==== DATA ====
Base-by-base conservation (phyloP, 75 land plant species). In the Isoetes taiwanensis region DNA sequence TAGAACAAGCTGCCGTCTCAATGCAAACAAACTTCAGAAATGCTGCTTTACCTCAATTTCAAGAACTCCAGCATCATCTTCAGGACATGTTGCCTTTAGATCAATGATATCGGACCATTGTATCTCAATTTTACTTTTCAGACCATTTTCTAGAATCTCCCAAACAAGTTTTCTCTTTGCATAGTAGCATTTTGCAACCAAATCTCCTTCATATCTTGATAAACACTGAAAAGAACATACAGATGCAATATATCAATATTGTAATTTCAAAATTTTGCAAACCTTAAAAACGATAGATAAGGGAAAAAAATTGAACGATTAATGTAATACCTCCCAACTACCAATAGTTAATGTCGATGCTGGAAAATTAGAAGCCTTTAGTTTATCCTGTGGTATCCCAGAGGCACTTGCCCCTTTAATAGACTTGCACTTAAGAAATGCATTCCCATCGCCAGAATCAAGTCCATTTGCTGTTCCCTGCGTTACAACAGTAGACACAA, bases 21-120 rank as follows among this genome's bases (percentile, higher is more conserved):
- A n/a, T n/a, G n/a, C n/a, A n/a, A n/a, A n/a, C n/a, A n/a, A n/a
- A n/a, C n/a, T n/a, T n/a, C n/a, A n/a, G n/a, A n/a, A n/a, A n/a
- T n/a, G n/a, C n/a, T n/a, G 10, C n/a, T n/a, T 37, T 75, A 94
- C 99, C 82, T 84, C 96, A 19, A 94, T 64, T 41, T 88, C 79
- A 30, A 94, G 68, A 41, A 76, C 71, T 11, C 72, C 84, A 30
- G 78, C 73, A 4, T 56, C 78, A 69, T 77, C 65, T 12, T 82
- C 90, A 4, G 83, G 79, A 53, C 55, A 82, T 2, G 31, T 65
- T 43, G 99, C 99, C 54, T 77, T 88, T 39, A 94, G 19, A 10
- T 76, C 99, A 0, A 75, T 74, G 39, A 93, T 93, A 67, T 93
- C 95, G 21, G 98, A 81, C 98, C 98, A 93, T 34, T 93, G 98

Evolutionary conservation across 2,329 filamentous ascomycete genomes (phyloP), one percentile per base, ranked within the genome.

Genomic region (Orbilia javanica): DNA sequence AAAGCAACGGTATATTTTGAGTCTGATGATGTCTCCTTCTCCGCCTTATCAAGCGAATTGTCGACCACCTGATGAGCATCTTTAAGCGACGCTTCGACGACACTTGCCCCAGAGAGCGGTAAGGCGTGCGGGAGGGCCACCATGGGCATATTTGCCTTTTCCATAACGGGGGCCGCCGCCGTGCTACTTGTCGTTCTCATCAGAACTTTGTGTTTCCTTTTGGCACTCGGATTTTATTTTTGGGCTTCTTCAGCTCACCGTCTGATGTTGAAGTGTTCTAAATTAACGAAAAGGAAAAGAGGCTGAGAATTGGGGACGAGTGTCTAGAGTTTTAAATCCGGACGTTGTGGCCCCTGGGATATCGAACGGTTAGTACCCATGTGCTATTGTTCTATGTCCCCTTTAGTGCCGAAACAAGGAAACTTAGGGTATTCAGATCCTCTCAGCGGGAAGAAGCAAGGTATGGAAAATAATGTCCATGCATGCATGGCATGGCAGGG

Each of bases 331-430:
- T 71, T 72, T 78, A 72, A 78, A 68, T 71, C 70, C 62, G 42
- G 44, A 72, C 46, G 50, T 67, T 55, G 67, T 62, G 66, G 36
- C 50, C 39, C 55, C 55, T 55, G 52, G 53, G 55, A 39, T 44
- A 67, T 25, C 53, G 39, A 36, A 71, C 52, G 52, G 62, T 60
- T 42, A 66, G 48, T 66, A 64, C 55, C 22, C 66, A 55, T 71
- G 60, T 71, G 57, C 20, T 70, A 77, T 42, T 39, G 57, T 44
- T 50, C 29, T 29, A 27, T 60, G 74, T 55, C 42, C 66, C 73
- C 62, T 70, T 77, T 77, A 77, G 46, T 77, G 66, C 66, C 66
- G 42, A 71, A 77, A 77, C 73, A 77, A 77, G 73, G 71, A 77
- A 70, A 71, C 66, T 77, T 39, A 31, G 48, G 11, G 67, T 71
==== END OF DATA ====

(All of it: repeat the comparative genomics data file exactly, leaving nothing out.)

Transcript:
Base-by-base conservation (phyloP, 75 land plant species). In the Isoetes taiwanensis region DNA sequence TAGAACAAGCTGCCGTCTCAATGCAAACAAACTTCAGAAATGCTGCTTTACCTCAATTTCAAGAACTCCAGCATCATCTTCAGGACATGTTGCCTTTAGATCAATGATATCGGACCATTGTATCTCAATTTTACTTTTCAGACCATTTTCTAGAATCTCCCAAACAAGTTTTCTCTTTGCATAGTAGCATTTTGCAACCAAATCTCCTTCATATCTTGATAAACACTGAAAAGAACATACAGATGCAATATATCAATATTGTAATTTCAAAATTTTGCAAACCTTAAAAACGATAGATAAGGGAAAAAAATTGAACGATTAATGTAATACCTCCCAACTACCAATAGTTAATGTCGATGCTGGAAAATTAGAAGCCTTTAGTTTATCCTGTGGTATCCCAGAGGCACTTGCCCCTTTAATAGACTTGCACTTAAGAAATGCATTCCCATCGCCAGAATCAAGTCCATTTGCTGTTCCCTGCGTTACAACAGTAGACACAA, bases 21-120 rank as follows among this genome's bases (percentile, higher is more conserved):
- A n/a, T n/a, G n/a, C n/a, A n/a, A n/a, A n/a, C n/a, A n/a, A n/a
- A n/a, C n/a, T n/a, T n/a, C n/a, A n/a, G n/a, A n/a, A n/a, A n/a
- T n/a, G n/a, C n/a, T n/a, G 10, C n/a, T n/a, T 37, T 75, A 94
- C 99, C 82, T 84, C 96, A 19, A 94, T 64, T 41, T 88, C 79
- A 30, A 94, G 68, A 41, A 76, C 71, T 11, C 72, C 84, A 30
- G 78, C 73, A 4, T 56, C 78, A 69, T 77, C 65, T 12, T 82
- C 90, A 4, G 83, G 79, A 53, C 55, A 82, T 2, G 31, T 65
- T 43, G 99, C 99, C 54, T 77, T 88, T 39, A 94, G 19, A 10
- T 76, C 99, A 0, A 75, T 74, G 39, A 93, T 93, A 67, T 93
- C 95, G 21, G 98, A 81, C 98, C 98, A 93, T 34, T 93, G 98

Evolutionary conservation across 2,329 filamentous ascomycete genomes (phyloP), one percentile per base, ranked within the genome.

Genomic region (Orbilia javanica): DNA sequence AAAGCAACGGTATATTTTGAGTCTGATGATGTCTCCTTCTCCGCCTTATCAAGCGAATTGTCGACCACCTGATGAGCATCTTTAAGCGACGCTTCGACGACACTTGCCCCAGAGAGCGGTAAGGCGTGCGGGAGGGCCACCATGGGCATATTTGCCTTTTCCATAACGGGGGCCGCCGCCGTGCTACTTGTCGTTCTCATCAGAACTTTGTGTTTCCTTTTGGCACTCGGATTTTATTTTTGGGCTTCTTCAGCTCACCGTCTGATGTTGAAGTGTTCTAAATTAACGAAAAGGAAAAGAGGCTGAGAATTGGGGACGAGTGTCTAGAGTTTTAAATCCGGACGTTGTGGCCCCTGGGATATCGAACGGTTAGTACCCATGTGCTATTGTTCTATGTCCCCTTTAGTGCCGAAACAAGGAAACTTAGGGTATTCAGATCCTCTCAGCGGGAAGAAGCAAGGTATGGAAAATAATGTCCATGCATGCATGGCATGGCAGGG

Each of bases 331-430:
- T 71, T 72, T 78, A 72, A 78, A 68, T 71, C 70, C 62, G 42
- G 44, A 72, C 46, G 50, T 67, T 55, G 67, T 62, G 66, G 36
- C 50, C 39, C 55, C 55, T 55, G 52, G 53, G 55, A 39, T 44
- A 67, T 25, C 53, G 39, A 36, A 71, C 52, G 52, G 62, T 60
- T 42, A 66, G 48, T 66, A 64, C 55, C 22, C 66, A 55, T 71
- G 60, T 71, G 57, C 20, T 70, A 77, T 42, T 39, G 57, T 44
- T 50, C 29, T 29, A 27, T 60, G 74, T 55, C 42, C 66, C 73
- C 62, T 70, T 77, T 77, A 77, G 46, T 77, G 66, C 66, C 66
- G 42, A 71, A 77, A 77, C 73, A 77, A 77, G 73, G 71, A 77
- A 70, A 71, C 66, T 77, T 39, A 31, G 48, G 11, G 67, T 71